He and Leroux will now work with Quebec public health officials to make sure warnings about carbon monoxide and hearing loss are issued to all workers at risk. He reckons they number about 500,000 in that province alone.

Bill Lane, owner of the Ted Dash Car Clinic in Marpole, hadn't heard of the link between carbon monoxide and hearing loss until The Vancouver Sun phoned him Tuesday.

He said the clinic is always careful to ensure proper ventilation and hearing protection for its workers, but added that Leroux and Lacerda's findings were another "concern for anyone working in the trades."

Ran with fact box "Workers Most at Risk for Greater Loss ofHearing", which has been appended to the end of the story

Tuesday, May 17, 2005

New herb can cut down on drinking

BOSTON - The hardy, invasive kudzu vine, introduced to this country decades ago to control soil erosion, could have what it takes to curb binge drinking, new research suggests.

Kudzu, an ever-expanding plant considered a pest in much of the South, appears to contain a compound that can be effective in reducing alcohol intake among humans.

Researcher Scott Lukas did not have any trouble rounding up volunteers for his study, published in this month’s issue of Alcoholism: Clinical and Experimental Research.

Lukas’ team at Harvard-affiliated McLean Hospital set up a makeshift “apartment” in a laboratory, complete with a television, reclining chair and a refrigerator stocked with beer.

Findings show that subjects who took kudzu drank an average of 1.8 beers per session, compared with the 3.5 beers consumed by those who took a placebo.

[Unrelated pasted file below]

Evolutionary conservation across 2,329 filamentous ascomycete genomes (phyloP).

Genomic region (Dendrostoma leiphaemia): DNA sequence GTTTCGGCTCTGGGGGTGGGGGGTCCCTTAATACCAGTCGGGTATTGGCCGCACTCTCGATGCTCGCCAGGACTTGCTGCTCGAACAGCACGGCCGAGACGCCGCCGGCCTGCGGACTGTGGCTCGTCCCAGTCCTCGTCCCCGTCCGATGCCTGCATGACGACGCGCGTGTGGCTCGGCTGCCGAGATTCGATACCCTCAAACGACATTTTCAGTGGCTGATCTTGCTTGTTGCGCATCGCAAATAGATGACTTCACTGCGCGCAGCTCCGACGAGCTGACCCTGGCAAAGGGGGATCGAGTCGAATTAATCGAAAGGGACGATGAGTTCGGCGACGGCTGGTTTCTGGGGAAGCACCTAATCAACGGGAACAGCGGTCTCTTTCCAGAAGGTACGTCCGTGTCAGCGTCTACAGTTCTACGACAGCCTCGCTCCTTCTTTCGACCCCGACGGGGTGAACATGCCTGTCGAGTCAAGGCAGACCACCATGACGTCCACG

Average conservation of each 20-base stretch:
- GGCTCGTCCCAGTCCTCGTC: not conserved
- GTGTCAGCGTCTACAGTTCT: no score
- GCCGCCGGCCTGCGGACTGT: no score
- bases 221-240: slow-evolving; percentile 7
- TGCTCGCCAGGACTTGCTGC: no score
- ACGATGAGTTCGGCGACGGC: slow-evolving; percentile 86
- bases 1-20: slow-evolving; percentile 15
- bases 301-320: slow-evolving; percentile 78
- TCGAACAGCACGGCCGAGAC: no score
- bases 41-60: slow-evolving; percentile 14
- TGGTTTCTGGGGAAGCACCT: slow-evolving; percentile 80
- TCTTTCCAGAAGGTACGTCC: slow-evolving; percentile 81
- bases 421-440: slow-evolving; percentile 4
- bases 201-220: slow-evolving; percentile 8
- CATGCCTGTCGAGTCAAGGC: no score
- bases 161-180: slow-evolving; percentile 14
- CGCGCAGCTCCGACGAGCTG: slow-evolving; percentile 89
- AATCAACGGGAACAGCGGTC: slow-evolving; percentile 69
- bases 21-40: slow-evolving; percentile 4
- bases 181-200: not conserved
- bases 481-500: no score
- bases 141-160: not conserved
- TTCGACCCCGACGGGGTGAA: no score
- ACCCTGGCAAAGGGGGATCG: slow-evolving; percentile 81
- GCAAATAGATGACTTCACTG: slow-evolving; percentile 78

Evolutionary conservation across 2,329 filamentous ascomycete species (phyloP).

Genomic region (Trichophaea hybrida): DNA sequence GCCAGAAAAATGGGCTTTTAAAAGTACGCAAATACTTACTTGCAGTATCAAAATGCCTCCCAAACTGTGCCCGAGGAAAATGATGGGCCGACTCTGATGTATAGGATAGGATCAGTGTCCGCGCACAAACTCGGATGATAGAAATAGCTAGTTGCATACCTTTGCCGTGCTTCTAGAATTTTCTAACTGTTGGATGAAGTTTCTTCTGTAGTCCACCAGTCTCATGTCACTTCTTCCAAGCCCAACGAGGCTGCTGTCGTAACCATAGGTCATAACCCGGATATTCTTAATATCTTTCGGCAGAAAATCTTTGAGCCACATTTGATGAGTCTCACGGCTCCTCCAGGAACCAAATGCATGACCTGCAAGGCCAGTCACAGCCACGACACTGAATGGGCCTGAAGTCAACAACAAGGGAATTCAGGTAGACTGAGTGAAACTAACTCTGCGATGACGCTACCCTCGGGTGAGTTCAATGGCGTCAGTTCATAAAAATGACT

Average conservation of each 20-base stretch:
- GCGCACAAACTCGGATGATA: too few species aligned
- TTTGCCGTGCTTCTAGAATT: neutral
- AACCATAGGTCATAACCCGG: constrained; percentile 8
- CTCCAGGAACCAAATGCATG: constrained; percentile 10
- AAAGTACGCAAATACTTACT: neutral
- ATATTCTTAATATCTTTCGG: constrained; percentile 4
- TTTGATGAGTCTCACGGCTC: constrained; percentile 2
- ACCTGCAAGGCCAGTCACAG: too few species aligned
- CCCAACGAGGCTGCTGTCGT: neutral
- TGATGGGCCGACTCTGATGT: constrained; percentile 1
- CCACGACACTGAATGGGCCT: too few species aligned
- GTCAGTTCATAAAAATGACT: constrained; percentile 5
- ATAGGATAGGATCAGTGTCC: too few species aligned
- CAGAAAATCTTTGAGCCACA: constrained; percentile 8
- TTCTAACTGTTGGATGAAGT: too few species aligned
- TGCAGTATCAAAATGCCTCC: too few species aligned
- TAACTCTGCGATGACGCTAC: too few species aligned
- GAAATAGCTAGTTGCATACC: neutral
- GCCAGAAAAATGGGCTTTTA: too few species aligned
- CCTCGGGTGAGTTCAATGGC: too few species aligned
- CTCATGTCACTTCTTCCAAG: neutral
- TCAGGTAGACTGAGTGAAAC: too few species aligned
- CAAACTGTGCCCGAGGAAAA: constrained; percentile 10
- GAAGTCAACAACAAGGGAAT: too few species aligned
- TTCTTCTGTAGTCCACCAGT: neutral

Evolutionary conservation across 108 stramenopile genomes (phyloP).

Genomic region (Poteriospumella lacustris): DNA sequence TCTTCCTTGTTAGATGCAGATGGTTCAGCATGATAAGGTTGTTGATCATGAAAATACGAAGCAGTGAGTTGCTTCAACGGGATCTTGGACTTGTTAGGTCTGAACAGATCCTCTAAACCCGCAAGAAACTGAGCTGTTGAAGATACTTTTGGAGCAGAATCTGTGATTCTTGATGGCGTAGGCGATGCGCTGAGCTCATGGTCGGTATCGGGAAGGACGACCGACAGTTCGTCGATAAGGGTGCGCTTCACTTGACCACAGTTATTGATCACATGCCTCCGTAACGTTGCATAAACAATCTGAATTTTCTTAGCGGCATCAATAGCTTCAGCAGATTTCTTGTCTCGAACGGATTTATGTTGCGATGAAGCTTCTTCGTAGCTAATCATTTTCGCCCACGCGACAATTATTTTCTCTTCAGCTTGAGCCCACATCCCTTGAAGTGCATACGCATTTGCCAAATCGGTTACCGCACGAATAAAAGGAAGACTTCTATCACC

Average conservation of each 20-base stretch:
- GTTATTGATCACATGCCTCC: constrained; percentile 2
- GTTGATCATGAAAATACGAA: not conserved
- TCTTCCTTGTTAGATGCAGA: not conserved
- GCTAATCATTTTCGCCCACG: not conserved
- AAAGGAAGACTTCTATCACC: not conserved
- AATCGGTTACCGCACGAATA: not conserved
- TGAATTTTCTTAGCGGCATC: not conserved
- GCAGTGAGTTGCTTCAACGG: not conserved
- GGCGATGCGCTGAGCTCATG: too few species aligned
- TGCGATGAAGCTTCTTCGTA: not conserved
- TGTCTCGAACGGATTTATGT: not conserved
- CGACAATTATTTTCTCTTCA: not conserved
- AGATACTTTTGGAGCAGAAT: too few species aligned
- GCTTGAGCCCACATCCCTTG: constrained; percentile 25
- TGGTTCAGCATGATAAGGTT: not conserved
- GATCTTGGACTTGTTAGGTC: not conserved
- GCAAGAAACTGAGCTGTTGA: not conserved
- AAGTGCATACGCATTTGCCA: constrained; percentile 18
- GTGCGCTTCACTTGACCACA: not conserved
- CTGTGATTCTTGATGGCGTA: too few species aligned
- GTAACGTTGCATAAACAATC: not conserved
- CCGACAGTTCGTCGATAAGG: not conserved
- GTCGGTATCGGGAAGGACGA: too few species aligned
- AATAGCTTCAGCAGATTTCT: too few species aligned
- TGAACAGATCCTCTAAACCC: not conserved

Lukas was not certain why but speculated that kudzu increases blood alcohol levels and speeds up its effects. More simply put, the subjects needed fewer beers to feel drunk.

“That rapid infusion of alcohol is satisfying them and taking away their desire for more drinks,” Lukas said. “That’s only a theory. It’s the best we’ve got so far.”

'Perfectly safe'
In 2003, David Overstreet and other scientists found the herb to be effective in reducing alcohol intake on rats.

“There’s a lot of anecdotal evidence from China that kudzu could be useful, but this is the first documented evidence that it could reduce drinking in humans,” said Overstreet, who described Lukas’ work “groundbreaking.”

  Interactive content
Do you have a drinking problem?

Lukas recruited 14 men and women in their 20s to spend four 90-minute sessions consuming beer and watching TV. Researchers selected people who said they regularly consumed three to four drinks per day.

After the first session, some subjects received capsules of kudzu, others a placebo.

“Unbeknownst to them, I was weighing that mug of beer every time they took a sip,” Lukas said. “We actually got a sip-by-sip analysis of their drinking behavior.”

None of the subjects had any side effects from mixing kudzu with beer.

“It’s perfectly safe, from what we can tell,” Lukas said. “Individuals reported feeling a little more tipsy or lightheaded, but not enough to make them walk into walls or stumble and fall.”

Reduce alcohol cravings
Though kudzu won’t turn drinkers into teetotalers, Lukas said, he hopes it can help heavy drinkers to cut back.

“That way, they’re a lot closer to being able to cut down completely,” he said.

Lukas’ study was inspired by Dr. Wing Ming Keung, a pathology professor at Harvard Medical School who has studied kudzu’s potential medical applications.

Keung, not directly involved in Lukas’ study, said he has extracted a compound from kudzu root that he hopes to turn into a drug for reducing alcoholics’ cravings.

“The most urgent need is helping people who cannot help themselves, who need a drug to help them stop drinking,” Keung said.

Monday, May 16, 2005

Vaccinations for Nicotine

Scientists have discovered a vaccination for smokers.

The results so far have been promising, with 60% of the smokers quitting smoking completely for at least 6 months.

As further trials proceed, it will be possible to increase the level of antibodies so that they can achieve more effective results.

1 in 2 smokers will die before their time from cardiovascular heart disease or cancer.